The health ministry in collaboration with the Royal Civil Service Commission (RCSC) will start the annual health check-up for all civil servants from next month.
The initiative is to promote healthy lifestyle through advocacy and early detection of diseases among the civil servants of Bhutan.
The health ministry has started working on developing the guideline, screening forms and identifying screening centres after the RCSC wrote to the ministry in June 2016. The screening protocol is now finalised.
RCSC Chairperson Dasho Karma Tshiteem said, “This is an important initiative as it will help civil servants lead healthier lives and thereby, enable them to serve the Ts-wa-sum better.”
All hospitals and grade I Basic Health Units are identified as the screening centres.
Programme officer with the health ministry’s district health service programme, Karma Jurmin said respective district health officers, human resources officers, and chief medical officers will be informed after the RCSC issues a notification and upload the forms on its website.
They will coordinate and make a schedule in their respective dzongkhags.
“As per the guideline, the civil servants will undergo a certain medical test which includes physical examination like the assessment of body mass index,” Karma Jurmin said.
The user manual includes operational guideline, screening forms and report forms.
An official with the RCSC’s wellbeing services, Sherab Zangpo, said the civil service wellbeing programme not only takes care of the civil servant’s wellbeing but their health as well.
He said the commission initiated health screening because it wants to promote and improve the health in the civil service and instill higher health consciousness.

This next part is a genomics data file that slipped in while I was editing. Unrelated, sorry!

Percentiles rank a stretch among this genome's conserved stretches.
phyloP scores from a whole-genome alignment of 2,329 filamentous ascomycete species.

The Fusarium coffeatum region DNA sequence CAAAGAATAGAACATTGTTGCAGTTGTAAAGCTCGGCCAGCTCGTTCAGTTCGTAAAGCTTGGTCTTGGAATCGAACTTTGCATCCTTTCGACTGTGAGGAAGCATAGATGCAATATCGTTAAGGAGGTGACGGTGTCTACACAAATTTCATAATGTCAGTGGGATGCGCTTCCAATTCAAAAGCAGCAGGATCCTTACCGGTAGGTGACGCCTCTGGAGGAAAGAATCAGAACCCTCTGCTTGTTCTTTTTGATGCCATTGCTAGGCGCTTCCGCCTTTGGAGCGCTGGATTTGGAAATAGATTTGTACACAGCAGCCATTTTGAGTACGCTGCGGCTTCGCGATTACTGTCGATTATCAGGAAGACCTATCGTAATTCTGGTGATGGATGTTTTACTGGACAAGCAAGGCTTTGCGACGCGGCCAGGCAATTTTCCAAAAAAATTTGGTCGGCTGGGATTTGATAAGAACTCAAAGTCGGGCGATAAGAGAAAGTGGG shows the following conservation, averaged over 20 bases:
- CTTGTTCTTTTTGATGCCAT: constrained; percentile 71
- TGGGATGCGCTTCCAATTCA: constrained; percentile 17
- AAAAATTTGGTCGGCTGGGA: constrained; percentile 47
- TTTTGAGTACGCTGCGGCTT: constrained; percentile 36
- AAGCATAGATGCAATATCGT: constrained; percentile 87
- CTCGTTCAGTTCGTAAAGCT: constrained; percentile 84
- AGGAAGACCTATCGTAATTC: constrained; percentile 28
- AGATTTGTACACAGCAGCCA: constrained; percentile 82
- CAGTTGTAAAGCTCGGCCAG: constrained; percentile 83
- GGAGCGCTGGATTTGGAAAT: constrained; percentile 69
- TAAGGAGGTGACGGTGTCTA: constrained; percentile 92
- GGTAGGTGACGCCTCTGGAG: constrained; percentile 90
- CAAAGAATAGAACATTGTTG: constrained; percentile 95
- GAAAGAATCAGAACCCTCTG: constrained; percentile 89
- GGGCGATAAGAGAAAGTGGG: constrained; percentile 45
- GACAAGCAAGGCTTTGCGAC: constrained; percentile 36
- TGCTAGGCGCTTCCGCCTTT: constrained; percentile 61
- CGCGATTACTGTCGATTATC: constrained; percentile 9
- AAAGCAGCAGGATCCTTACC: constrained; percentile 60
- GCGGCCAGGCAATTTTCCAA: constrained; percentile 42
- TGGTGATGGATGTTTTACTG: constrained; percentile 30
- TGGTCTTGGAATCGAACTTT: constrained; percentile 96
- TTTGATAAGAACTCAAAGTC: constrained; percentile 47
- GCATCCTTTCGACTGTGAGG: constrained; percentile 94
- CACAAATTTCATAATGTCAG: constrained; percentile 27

If they have health issues, the periodic screenings will help in early detection and as a result, corrective measures like counselling and treatment can be provided early, Sherab Zangpo said. “This will further enhance the performance and wellbeing of the civil service.”
He said the initiative also helps in promoting healthy living thereby reducing the curative cost.
Sherab Zangpo said with limited screening centres and a huge number of civil servants, it is not possible to accommodate all at a go.
In dzongkhags, it will be done simultaneously. He said respective dzongkhag health officer will coordinate and make a schedule on how much a health centre can accommodate in a day.
Karma Jurmin said that unlike in other dzongkhags, Thimphu alone has about 8,300 civil servants. “When we calculate it, we have to screen about 41 civil servants a day so for Thimphu, we have to make the schedule different from the dzongkhags.”
Sherab Zangpo said the commission would discuss with the health ministry and the screening centres and work out the logistics. “After communicating with a ministry or agency, we will make a schedule and conduct the check-ups.”
There are plans to do the screenings of the teachers during winter vacation. However, it is yet to be confirmed.
As of June 30, there are 28,973 civil servants including those who are working abroad.
Karma Jurmin said the doctors will compile the report of the civil servants but the ministry will only receive the number of civil servants screened and the number of people diagnosed with certain diseases. This is to maintain the confidentiality of the diagnosis.
The report with the numbers will then be submitted to the RCSC. However, the health officials will let the person concerned know of their diagnosis.
Sherab Zangpo said the initiative is not something new with some corporations and private agencies already conducting annual check-up of its employees.
He said while most of the civil servants visit the hospital at least once a year, there could be some who do not visit a health facility.
The ministry and the commission urges all civil servants to cooperate and undergo the health screening.